“A short life isn’t necessarily worse than a long one,” he said. “It’s just different.”
Asher, age 7, from the back of the car in Brooklyn:
“Daddy, is God a feeling, like love — or more a person?”
Michael: What do you think?
Asher: I think it’s like chocolate in your mouth.
Michael: How’s that?
Asher: You know how a piece of chocolate is hard in the middle and if you have it in your mouth a while it gets soft around the edges?
Asher: I think God is like that. At the center is a wise being. Then it turns into love all around.
That was Asher: thoughtful, original, crystal clear. He broke out of the village in which we live to win scholarships to Hotchkiss and Harvard. He studied languages, performed comedy, traveled widely, and planned to be a lawyer to pursue his passion for prisoners’ rights. He had a Buddhist practice, but also wrote, “My heart has drawn me variously towards Catholicism, Unitarian Universalism and certain branches of Judaism.” At some point we told him about gratefulness.org, which he adored. He shared the site with college friends, often imitating Brother David’s voice in the video, “A Good Day”: “Look at the sky,” he might say to a friend who was anxious about a love-tangle or an upcoming exam or the meaning of existence, “we so rarely look at the sky.” Asher looked at the sky a lot. His college honors thesis was written in French about alba, the medieval custom of composing love-letters at dawn.
At the time of his graduation, Asher developed a rare sarcoma. He was told that his disease could not be cured. He filled the time he had with optimism, friendship, gratitude — and generated these qualities in everyone he encountered. We were continually astonished at how little he identified with being a patient. He did suffer, body and soul, but kept returning to the world, to others, to humor, always in his own style. Just after we got the news that his cancer had metastasized and that he might die soon, we heard him on the phone with his younger brother: “A short life isn’t necessarily worse than a long one,” he said. “It’s just different.”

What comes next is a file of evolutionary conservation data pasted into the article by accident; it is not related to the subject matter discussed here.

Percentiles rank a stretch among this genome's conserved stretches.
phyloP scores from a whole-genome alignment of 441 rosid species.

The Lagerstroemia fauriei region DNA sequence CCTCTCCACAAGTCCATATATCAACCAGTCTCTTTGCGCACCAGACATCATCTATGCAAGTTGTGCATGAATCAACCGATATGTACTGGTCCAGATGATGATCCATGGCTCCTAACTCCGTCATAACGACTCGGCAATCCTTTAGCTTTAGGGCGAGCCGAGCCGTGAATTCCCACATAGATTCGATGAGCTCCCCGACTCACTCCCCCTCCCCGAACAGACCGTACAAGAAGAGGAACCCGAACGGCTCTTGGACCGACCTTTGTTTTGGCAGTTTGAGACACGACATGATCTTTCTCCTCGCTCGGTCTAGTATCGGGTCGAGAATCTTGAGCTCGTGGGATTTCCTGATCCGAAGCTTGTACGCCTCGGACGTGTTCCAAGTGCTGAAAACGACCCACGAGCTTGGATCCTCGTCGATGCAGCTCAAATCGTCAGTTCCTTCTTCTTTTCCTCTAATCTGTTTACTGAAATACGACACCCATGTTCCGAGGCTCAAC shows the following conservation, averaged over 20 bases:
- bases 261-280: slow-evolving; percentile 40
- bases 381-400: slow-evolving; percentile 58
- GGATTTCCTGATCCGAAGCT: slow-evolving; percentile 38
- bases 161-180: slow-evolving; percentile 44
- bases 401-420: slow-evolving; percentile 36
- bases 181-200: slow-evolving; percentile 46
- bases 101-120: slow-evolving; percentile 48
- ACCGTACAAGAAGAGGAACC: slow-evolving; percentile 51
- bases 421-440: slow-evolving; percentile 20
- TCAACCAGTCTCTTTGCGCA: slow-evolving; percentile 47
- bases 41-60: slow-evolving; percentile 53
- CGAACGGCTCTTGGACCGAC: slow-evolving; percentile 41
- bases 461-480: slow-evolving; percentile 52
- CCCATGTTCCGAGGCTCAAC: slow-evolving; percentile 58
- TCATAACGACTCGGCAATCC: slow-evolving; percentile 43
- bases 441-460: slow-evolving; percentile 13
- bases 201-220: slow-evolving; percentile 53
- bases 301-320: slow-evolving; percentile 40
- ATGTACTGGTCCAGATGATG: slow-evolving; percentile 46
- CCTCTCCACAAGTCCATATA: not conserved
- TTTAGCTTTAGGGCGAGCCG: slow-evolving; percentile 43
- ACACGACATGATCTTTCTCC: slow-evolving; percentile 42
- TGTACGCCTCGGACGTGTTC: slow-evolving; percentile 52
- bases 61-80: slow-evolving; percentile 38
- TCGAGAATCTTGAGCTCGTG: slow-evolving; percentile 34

Asher’s chemotherapy caused nausea, and we traveled everywhere with blue plastic vomit bags from the hospital. At one point, as we were driving between hospital and home, Asher had to throw-up into one of those bags. He looked up slyly just afterward and said, in his Brother David voice, “Look at the vomit. We so rarely look at the vomit. Open your eyes: look at that. With its colors and smells coming and going, for our pure enjoyment!”
A month before he died, Asher wrote, “I still love the beauty of cathedrals and the Vatican. And beauty itself, which Catholic teaching terms God (in part). In large churches I noticed the following phenomenon: prayer (or meditation) often makes me feel a warmth in my palms and chest reminding me of depictions of Jesus and Mary with light beaming from their hands and hearts. I don’t mean to suggest a parallel, rather that finding this energy is a welcome and comforting mystery.”
In his last months, Asher wrote an epitaph for himself. It reads:
I was fortunate to know and love my friends and family. May peace and goodwill thrive on earth and in our hearts.
Michael Lipson and Holly Morse, Asher‘s parents, live in Western Massachusetts where Michael is active as a clinical psychologist and Holly writes fiction.